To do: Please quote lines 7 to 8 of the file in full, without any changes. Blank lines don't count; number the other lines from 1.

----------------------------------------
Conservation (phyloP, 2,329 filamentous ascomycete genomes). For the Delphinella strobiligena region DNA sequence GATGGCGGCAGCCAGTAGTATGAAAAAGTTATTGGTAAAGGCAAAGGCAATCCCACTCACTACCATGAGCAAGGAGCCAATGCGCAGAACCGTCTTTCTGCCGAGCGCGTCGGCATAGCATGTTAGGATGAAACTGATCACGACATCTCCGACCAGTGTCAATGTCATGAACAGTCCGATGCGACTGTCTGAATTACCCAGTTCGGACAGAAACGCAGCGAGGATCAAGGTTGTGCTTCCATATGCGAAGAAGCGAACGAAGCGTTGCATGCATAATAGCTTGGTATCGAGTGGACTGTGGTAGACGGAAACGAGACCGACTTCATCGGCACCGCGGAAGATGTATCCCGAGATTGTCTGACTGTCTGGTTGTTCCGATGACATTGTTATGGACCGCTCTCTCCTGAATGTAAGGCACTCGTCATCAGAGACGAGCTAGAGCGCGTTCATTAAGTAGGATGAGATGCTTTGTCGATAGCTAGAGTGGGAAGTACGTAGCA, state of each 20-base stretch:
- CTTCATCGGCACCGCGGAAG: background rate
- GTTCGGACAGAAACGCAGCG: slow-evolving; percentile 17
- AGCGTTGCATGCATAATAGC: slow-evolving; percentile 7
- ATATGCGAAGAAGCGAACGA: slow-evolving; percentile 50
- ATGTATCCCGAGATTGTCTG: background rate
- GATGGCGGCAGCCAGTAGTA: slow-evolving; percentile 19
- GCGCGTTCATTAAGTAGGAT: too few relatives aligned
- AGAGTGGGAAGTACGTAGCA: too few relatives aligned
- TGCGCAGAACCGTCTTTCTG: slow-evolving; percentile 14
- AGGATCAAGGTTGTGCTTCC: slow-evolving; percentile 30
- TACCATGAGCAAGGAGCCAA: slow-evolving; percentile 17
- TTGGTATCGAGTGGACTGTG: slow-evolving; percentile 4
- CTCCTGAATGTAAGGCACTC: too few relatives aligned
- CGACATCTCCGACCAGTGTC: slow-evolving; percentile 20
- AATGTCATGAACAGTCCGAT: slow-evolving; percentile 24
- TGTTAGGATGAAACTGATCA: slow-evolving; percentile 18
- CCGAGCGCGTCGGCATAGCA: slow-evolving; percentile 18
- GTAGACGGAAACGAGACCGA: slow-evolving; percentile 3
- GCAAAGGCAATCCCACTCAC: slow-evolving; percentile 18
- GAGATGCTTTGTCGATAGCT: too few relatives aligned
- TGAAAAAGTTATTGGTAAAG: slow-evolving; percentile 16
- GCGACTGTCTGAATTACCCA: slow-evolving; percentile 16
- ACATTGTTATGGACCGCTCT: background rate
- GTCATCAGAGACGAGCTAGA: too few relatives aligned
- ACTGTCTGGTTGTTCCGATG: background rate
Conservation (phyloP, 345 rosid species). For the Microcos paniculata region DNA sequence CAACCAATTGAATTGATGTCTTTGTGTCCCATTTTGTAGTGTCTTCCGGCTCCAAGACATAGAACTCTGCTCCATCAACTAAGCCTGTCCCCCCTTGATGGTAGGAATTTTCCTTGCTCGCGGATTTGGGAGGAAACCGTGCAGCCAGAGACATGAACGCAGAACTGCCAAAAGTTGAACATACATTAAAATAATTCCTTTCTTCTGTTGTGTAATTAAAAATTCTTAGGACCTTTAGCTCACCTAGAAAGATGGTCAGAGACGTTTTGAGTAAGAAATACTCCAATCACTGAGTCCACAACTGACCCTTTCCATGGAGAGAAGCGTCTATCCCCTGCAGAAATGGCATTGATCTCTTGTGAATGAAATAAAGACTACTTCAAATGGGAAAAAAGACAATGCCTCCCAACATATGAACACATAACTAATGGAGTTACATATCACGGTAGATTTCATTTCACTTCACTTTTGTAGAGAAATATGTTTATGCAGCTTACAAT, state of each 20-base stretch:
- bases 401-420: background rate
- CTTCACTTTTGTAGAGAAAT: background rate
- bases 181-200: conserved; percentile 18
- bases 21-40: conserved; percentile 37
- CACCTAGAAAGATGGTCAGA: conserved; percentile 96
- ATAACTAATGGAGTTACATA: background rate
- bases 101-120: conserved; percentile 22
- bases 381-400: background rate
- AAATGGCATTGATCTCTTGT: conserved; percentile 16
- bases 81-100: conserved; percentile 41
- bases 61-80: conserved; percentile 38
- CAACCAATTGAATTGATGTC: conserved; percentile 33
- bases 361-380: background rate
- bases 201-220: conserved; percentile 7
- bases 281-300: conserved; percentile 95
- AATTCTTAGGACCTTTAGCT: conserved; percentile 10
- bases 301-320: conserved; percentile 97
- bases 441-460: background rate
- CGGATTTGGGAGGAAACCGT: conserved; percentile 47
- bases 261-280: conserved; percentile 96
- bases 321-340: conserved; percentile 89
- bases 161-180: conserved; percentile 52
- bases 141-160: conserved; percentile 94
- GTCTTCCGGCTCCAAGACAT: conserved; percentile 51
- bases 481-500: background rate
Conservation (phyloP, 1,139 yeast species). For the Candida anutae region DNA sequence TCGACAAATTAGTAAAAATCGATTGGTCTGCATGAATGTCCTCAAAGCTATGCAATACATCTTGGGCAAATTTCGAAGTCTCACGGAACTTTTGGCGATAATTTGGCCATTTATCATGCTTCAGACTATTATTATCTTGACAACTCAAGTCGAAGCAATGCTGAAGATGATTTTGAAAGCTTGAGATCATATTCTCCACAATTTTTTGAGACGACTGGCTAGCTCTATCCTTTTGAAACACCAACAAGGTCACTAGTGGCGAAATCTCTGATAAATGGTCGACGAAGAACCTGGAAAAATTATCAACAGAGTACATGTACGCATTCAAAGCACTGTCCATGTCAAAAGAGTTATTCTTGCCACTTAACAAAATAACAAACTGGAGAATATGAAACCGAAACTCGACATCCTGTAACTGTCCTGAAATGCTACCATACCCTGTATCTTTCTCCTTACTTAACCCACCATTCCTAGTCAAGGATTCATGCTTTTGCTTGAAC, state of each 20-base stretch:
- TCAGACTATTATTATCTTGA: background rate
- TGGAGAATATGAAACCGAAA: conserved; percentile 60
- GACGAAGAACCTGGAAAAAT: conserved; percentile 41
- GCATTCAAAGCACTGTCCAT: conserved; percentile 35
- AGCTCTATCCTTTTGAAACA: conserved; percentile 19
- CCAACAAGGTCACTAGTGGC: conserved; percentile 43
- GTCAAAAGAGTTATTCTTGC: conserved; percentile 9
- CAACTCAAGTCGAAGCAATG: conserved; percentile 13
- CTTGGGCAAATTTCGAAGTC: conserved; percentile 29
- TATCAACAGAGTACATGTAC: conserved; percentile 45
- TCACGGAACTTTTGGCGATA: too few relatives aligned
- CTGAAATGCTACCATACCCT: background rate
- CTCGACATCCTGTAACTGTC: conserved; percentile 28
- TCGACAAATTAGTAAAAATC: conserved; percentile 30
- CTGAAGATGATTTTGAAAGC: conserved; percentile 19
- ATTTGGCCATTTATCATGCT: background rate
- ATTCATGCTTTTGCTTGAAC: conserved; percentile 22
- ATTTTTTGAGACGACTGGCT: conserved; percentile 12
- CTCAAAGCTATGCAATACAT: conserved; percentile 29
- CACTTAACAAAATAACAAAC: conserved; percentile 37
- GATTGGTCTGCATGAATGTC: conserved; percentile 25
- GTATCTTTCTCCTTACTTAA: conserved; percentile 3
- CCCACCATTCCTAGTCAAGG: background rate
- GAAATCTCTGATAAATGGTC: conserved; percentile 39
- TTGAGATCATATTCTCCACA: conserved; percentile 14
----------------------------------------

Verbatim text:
- GATGGCGGCAGCCAGTAGTA: slow-evolving; percentile 19
- GCGCGTTCATTAAGTAGGAT: too few relatives aligned